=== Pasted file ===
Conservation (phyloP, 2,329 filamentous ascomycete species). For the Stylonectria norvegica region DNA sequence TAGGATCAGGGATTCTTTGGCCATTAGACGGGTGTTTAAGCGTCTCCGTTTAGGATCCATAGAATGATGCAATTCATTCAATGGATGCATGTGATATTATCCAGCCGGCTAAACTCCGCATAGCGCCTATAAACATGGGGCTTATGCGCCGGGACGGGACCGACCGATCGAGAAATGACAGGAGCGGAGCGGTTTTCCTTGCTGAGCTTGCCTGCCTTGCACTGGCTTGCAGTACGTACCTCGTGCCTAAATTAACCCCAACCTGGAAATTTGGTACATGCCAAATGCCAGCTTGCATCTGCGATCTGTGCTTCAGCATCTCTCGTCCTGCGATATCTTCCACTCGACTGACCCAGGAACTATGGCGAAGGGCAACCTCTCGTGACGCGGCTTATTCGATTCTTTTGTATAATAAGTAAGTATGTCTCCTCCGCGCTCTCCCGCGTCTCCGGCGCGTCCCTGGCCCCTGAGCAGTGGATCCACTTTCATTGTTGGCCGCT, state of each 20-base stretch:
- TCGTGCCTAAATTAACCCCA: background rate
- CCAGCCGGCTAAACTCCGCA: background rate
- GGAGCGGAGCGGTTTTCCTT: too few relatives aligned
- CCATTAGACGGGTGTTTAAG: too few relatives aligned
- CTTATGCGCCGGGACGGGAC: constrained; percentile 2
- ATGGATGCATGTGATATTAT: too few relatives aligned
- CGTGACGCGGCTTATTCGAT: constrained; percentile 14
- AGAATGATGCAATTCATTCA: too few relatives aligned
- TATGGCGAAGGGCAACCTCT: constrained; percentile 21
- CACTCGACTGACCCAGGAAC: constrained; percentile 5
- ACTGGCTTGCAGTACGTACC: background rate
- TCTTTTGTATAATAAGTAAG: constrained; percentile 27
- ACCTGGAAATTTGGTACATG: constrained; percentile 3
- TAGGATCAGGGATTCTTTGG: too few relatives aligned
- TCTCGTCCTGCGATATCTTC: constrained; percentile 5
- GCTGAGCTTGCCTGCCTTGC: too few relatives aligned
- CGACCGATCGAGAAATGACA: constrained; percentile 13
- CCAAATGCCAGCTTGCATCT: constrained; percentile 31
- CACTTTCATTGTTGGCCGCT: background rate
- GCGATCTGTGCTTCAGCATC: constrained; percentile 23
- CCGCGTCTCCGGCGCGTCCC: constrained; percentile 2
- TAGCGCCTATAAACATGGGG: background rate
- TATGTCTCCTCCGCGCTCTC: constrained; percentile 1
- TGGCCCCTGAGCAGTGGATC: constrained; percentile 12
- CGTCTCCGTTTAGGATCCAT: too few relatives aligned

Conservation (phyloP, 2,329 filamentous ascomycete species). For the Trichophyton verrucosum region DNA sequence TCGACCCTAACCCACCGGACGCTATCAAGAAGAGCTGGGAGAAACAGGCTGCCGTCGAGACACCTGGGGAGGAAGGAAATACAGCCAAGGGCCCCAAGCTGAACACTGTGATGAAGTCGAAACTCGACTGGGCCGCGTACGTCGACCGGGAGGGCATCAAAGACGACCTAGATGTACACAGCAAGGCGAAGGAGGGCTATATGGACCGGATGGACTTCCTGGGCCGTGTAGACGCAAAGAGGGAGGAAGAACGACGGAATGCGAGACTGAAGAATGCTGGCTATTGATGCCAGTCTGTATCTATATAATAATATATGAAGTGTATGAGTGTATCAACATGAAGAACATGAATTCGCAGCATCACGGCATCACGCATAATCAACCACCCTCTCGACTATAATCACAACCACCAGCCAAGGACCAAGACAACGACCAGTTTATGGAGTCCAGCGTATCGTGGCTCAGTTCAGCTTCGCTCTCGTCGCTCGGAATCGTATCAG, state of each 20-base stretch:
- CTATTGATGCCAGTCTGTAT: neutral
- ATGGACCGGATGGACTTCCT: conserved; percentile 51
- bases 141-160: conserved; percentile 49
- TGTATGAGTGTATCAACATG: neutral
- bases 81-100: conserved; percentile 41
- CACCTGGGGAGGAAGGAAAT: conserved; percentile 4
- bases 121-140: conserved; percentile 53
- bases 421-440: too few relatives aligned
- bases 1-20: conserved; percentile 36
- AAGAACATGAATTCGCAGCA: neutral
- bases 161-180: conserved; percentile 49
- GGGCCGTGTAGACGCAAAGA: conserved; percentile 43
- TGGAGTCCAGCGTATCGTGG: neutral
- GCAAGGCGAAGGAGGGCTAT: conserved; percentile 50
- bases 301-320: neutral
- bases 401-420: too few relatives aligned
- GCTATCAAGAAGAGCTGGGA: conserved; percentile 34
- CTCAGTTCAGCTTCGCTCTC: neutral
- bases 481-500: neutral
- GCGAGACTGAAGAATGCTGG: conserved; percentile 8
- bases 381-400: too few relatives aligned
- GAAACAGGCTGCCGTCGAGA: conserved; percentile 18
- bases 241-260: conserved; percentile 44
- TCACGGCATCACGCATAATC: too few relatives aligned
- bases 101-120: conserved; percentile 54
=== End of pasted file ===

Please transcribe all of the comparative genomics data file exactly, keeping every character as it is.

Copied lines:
Conservation (phyloP, 2,329 filamentous ascomycete species). For the Stylonectria norvegica region DNA sequence TAGGATCAGGGATTCTTTGGCCATTAGACGGGTGTTTAAGCGTCTCCGTTTAGGATCCATAGAATGATGCAATTCATTCAATGGATGCATGTGATATTATCCAGCCGGCTAAACTCCGCATAGCGCCTATAAACATGGGGCTTATGCGCCGGGACGGGACCGACCGATCGAGAAATGACAGGAGCGGAGCGGTTTTCCTTGCTGAGCTTGCCTGCCTTGCACTGGCTTGCAGTACGTACCTCGTGCCTAAATTAACCCCAACCTGGAAATTTGGTACATGCCAAATGCCAGCTTGCATCTGCGATCTGTGCTTCAGCATCTCTCGTCCTGCGATATCTTCCACTCGACTGACCCAGGAACTATGGCGAAGGGCAACCTCTCGTGACGCGGCTTATTCGATTCTTTTGTATAATAAGTAAGTATGTCTCCTCCGCGCTCTCCCGCGTCTCCGGCGCGTCCCTGGCCCCTGAGCAGTGGATCCACTTTCATTGTTGGCCGCT, state of each 20-base stretch:
- TCGTGCCTAAATTAACCCCA: background rate
- CCAGCCGGCTAAACTCCGCA: background rate
- GGAGCGGAGCGGTTTTCCTT: too few relatives aligned
- CCATTAGACGGGTGTTTAAG: too few relatives aligned
- CTTATGCGCCGGGACGGGAC: constrained; percentile 2
- ATGGATGCATGTGATATTAT: too few relatives aligned
- CGTGACGCGGCTTATTCGAT: constrained; percentile 14
- AGAATGATGCAATTCATTCA: too few relatives aligned
- TATGGCGAAGGGCAACCTCT: constrained; percentile 21
- CACTCGACTGACCCAGGAAC: constrained; percentile 5
- ACTGGCTTGCAGTACGTACC: background rate
- TCTTTTGTATAATAAGTAAG: constrained; percentile 27
- ACCTGGAAATTTGGTACATG: constrained; percentile 3
- TAGGATCAGGGATTCTTTGG: too few relatives aligned
- TCTCGTCCTGCGATATCTTC: constrained; percentile 5
- GCTGAGCTTGCCTGCCTTGC: too few relatives aligned
- CGACCGATCGAGAAATGACA: constrained; percentile 13
- CCAAATGCCAGCTTGCATCT: constrained; percentile 31
- CACTTTCATTGTTGGCCGCT: background rate
- GCGATCTGTGCTTCAGCATC: constrained; percentile 23
- CCGCGTCTCCGGCGCGTCCC: constrained; percentile 2
- TAGCGCCTATAAACATGGGG: background rate
- TATGTCTCCTCCGCGCTCTC: constrained; percentile 1
- TGGCCCCTGAGCAGTGGATC: constrained; percentile 12
- CGTCTCCGTTTAGGATCCAT: too few relatives aligned

Conservation (phyloP, 2,329 filamentous ascomycete species). For the Trichophyton verrucosum region DNA sequence TCGACCCTAACCCACCGGACGCTATCAAGAAGAGCTGGGAGAAACAGGCTGCCGTCGAGACACCTGGGGAGGAAGGAAATACAGCCAAGGGCCCCAAGCTGAACACTGTGATGAAGTCGAAACTCGACTGGGCCGCGTACGTCGACCGGGAGGGCATCAAAGACGACCTAGATGTACACAGCAAGGCGAAGGAGGGCTATATGGACCGGATGGACTTCCTGGGCCGTGTAGACGCAAAGAGGGAGGAAGAACGACGGAATGCGAGACTGAAGAATGCTGGCTATTGATGCCAGTCTGTATCTATATAATAATATATGAAGTGTATGAGTGTATCAACATGAAGAACATGAATTCGCAGCATCACGGCATCACGCATAATCAACCACCCTCTCGACTATAATCACAACCACCAGCCAAGGACCAAGACAACGACCAGTTTATGGAGTCCAGCGTATCGTGGCTCAGTTCAGCTTCGCTCTCGTCGCTCGGAATCGTATCAG, state of each 20-base stretch:
- CTATTGATGCCAGTCTGTAT: neutral
- ATGGACCGGATGGACTTCCT: conserved; percentile 51
- bases 141-160: conserved; percentile 49
- TGTATGAGTGTATCAACATG: neutral
- bases 81-100: conserved; percentile 41
- CACCTGGGGAGGAAGGAAAT: conserved; percentile 4
- bases 121-140: conserved; percentile 53
- bases 421-440: too few relatives aligned
- bases 1-20: conserved; percentile 36
- AAGAACATGAATTCGCAGCA: neutral
- bases 161-180: conserved; percentile 49
- GGGCCGTGTAGACGCAAAGA: conserved; percentile 43
- TGGAGTCCAGCGTATCGTGG: neutral
- GCAAGGCGAAGGAGGGCTAT: conserved; percentile 50
- bases 301-320: neutral
- bases 401-420: too few relatives aligned
- GCTATCAAGAAGAGCTGGGA: conserved; percentile 34
- CTCAGTTCAGCTTCGCTCTC: neutral
- bases 481-500: neutral
- GCGAGACTGAAGAATGCTGG: conserved; percentile 8
- bases 381-400: too few relatives aligned
- GAAACAGGCTGCCGTCGAGA: conserved; percentile 18
- bases 241-260: conserved; percentile 44
- TCACGGCATCACGCATAATC: too few relatives aligned
- bases 101-120: conserved; percentile 54